Catalyst for Payment Reform

A Peek at CPR’s Equity Journey

A Peek at CPR’s Equity Journey

As 2020 came to an end and the call to address equity in all facets of society, health care included, was at a ground swell, the Robert Wood Johnson Foundation (RWJF) responded by offering its grantees the opportunity to participate in what they coined an Equity Learning Lab (ELL). The overarching goal of the ELL is to accelerate the uptake of practices, processes, and policies that advance equity, diversity, and inclusion within both internal organizational functioning and external mission-focused work. CPR welcomed the opportunity to participate and two years later we are 22 months into our ELL journey and grateful to RWJF for affording us this opportunity. 

Participating in the ELL has been an incredibly valuable experience. The ELL has provided tools to assess and set organizational goals, online curriculums to learn about principles of equity, virtual group gatherings to share resources and experiences and collaborate, access to subject matter experts, and a personal coach to support our work. Through our engagement with the ELL, CPR and other participating organizations completed a comprehensive organizational assessment to identify opportunities to further advance equity both within CPR and through our projects. We assessed our:

  • Mission and vision 
  • Culture and values
  • Leadership and decision-making structures
  • Organizational strategy
  • Programs and initiatives
  • Communications and messaging 
  • Internal evaluation and learning mechanisms
  • HR and talent management
  • Finance and operations 

As a result of this review, we have since focused our efforts on ensuring equity is considered in our HR and hiring policies, reassessed our mission and vision and drafted new statements anchored in equity, considered asset-framing and positive messaging in our communication strategies, and held general, open all-staff discussions on topics of equity relating to our professional and personal lives.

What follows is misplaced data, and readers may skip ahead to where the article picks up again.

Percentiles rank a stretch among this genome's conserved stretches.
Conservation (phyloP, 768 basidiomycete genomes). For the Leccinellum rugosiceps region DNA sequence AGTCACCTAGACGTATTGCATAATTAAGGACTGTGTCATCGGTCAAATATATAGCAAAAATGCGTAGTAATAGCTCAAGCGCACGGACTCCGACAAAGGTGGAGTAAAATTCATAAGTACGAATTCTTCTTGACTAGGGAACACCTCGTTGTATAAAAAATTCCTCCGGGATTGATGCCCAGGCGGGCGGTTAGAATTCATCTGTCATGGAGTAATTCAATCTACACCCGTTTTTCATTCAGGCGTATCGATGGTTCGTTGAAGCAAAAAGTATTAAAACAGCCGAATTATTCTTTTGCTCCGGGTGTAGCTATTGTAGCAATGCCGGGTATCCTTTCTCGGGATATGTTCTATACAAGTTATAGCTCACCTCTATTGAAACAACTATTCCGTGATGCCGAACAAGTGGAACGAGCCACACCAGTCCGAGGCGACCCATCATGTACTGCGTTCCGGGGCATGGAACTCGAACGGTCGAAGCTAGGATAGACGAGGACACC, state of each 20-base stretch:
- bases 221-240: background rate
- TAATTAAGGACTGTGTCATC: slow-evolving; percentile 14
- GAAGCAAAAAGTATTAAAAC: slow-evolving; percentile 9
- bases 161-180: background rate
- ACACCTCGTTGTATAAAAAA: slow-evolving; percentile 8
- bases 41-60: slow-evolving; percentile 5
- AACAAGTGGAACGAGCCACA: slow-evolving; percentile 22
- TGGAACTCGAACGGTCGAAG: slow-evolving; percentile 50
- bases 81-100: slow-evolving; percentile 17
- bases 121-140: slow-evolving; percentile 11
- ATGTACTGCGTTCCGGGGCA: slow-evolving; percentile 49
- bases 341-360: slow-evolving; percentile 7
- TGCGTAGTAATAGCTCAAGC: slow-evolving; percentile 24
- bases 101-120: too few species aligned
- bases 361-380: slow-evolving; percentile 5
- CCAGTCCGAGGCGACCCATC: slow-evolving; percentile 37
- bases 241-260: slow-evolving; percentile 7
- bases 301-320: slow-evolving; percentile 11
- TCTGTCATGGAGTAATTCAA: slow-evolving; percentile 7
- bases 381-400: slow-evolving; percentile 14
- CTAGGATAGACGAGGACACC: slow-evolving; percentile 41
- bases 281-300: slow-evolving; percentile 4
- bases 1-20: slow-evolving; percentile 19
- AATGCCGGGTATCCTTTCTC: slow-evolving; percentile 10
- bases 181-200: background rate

However, we are most excited about the opportunity to advance principles of health equity through our programs and initiatives. As an organization that provides practical and actionable tools and resources to employer-purchasers providing health benefits to their employees, there are many tangible steps we are taking. We are ensuring the creation of equitable benefit designs and health care initiatives focused on equitable care access, delivery, and outcomes, as well as creating educational resources on equity for purchasers. For instance, with the help of our ELL coach, CPR updated its flagship resource – the Aligned Sourcing & Contracting toolkit – to include areas of opportunity for employer-purchasers to push for health equity.  As the toolkit includes editable documents purchasers can use to set health plan expectations during the health plan selection, renewal, and contracting phases, those fielding these resources can send a consistent signal to the market that equity matters. CPR is also looking to update its formal evaluation tools, the Reform Evaluation Frameworks (or REFs), in a similar manner. 

Other work inspired by the ELL includes educational efforts to help purchasers infuse equity into their benefit design offerings, as well as embarking on a comprehensive redesign of the Purchaser Toolkit for Serious Illness Care Strategies to ensure this resource – covering care management, pain management, ACOs, caregivers, network design, and more – addresses issues of disparities in palliative care.

In closing, one of the more eye-opening takeaways from participating in the ELL is the realization that organizations of any size and type can take action on equity; there are strategies for all. A large organization that hires 100s or 1000s of employees annually may have a significant impact by ensuring their hiring practices are equitable which can lead to a more diverse and inclusive organizational culture. A small organization like CPR may have the greatest impact by embedding the lens of equity in the content produced and widely shared, while a data driven organization may commit to a transparent use of data to examine equity outcomes.  The work might not look the same at all organizations, however there is always a place to start.

Equity work is not necessarily easy, however the experience here at CPR has been a rewarding one. 

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